"England. France. Germany. What common bond binds these three nations together? Answer: each is famous for producing unique, distinctive, delicious bread. But what of the island nation of Japan, home to rice and delicacies of the sea? Is there not a doughy, gastronomic delight they can claim as their own? The answer is no ... until now. Kazuma Azuma, a 16-year-old boy blessed with unworldly baking powers, has taking it upon himself to create Ja-pan, the national bread of the land of the rising sun.
In the third round of the competition, Azuma's team squares off against a couple of longtime enemies—disguised as ninja! Later, it is revealed that young baking genius Shigeru Kanmuri belongs to a famous yakuza family. Will he be forced out of the kitchen and into a life of organized crime?"
As the Pantasia 25 tournament progresses past the first few rounds, it's only to be expected that one might fear the danger of falling into repetition. So it's refreshing to see both new twists (Kanmuri is a yakuza heir?!) and new competition rules (they have to make jam?!) working their way into the story—and ensuring that our heroes' challenges continue to evolve with each round. At the same time, though, the best part of Yakitate!! Japan continues to be the things that are constant and familiar: Kawachi's impeccable timing with lame punchlines as he screams out "What do you mean?!" and recycles the "inochi" kanji pose, the sheer emotional intenstity of samurai baker Kai Suwabara, Azuma and Kanmuri's genius-level food expertise, and judge Kuroyanagi's always-bizarre taste test reactions. Of course, much of the humor wouldn't be possible without Takashi Hashiguchi's sure-handedness with a pen, drawing exaggerated visual gags and getting the most out of the characters. This unrestrained sense of humor, along with wink-and-nudge name puns and a bonus spoof chapter, guarantees instant entertainment at every point in the storyline.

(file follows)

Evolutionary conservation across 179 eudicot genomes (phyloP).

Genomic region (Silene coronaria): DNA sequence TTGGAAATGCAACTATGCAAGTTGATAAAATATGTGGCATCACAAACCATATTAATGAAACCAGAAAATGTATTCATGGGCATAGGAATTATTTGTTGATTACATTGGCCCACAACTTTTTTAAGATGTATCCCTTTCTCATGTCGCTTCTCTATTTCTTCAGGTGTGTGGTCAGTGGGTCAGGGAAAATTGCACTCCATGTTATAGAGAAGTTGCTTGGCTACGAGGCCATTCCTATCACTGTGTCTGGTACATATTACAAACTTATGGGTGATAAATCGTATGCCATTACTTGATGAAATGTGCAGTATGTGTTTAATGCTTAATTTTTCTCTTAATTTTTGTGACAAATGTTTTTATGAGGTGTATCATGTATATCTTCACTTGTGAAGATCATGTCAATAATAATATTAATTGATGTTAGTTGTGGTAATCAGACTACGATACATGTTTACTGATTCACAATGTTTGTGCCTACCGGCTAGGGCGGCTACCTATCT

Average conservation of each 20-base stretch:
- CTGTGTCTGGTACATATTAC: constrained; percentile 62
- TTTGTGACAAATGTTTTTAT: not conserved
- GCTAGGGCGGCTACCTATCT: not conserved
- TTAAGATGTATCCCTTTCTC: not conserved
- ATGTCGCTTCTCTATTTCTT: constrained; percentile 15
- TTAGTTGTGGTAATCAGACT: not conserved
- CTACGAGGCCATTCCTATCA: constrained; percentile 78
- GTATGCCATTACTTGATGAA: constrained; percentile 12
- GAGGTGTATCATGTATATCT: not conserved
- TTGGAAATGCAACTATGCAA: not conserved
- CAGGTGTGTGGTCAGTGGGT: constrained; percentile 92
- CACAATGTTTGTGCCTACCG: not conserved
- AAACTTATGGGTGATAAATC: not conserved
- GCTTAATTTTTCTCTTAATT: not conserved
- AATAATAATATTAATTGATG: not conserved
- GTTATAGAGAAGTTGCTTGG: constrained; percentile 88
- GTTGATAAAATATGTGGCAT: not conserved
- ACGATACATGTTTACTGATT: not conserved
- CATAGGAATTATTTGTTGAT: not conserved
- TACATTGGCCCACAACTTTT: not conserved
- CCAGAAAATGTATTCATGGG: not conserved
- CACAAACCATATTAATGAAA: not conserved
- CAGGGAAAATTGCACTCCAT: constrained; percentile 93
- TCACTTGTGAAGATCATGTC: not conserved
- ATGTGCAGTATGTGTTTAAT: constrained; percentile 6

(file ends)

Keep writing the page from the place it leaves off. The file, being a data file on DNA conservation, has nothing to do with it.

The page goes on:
Yakitate!! Japan may be holding up its usual standards when it comes to comedy, but the quality of the baking segments has clearly slipped. The conclusion of the ninja round is a real clunker, as Azuma's bread never actually gets tasted because the loser of the match is busy pulling out some deus ex machina. (It could be that the plot twist is supposed to be stupid for humorous effect, but that doesn't change the fact that it's still stupid.) But that's not the only place where the execution is poor: even before Azuma and company create their bread, there's many a dull scene where the guys are just sitting around planning what they're going to bake. Could it be that Hashiguchi, the master of audacious visual displays, has forgotten the importance of "Show, don't tell"? As a result of this mediocrity, the whole yazuka angle seems like a desperation move, while the arc has slowly devolved into trotting out paragraphs of food trivia and making bread out of it. Let's hope the next match gets more interesting.
Who knew that even an award-winning action/comedy could run out of creative juice? A disappointing C+ for this effort, but let's hope it turns things around soon.
(by Svetlana Chmakova, Yen Press, $10.99)
FROM THE BACK COVER:
"Schools may lock up for the night, but class is in session for an entirely diferent set of students. In the Nightschool, vampires, werewolves, and weirns (a particular breed of witches) learn the fundamentals of everything from calculus to spell casting. Alex is a young weirn whose education has always been handled through homeschooling, but circumstances seem to be drawing her closer to the Nightschool. Will Alex manage to weather the dark forces gathering?"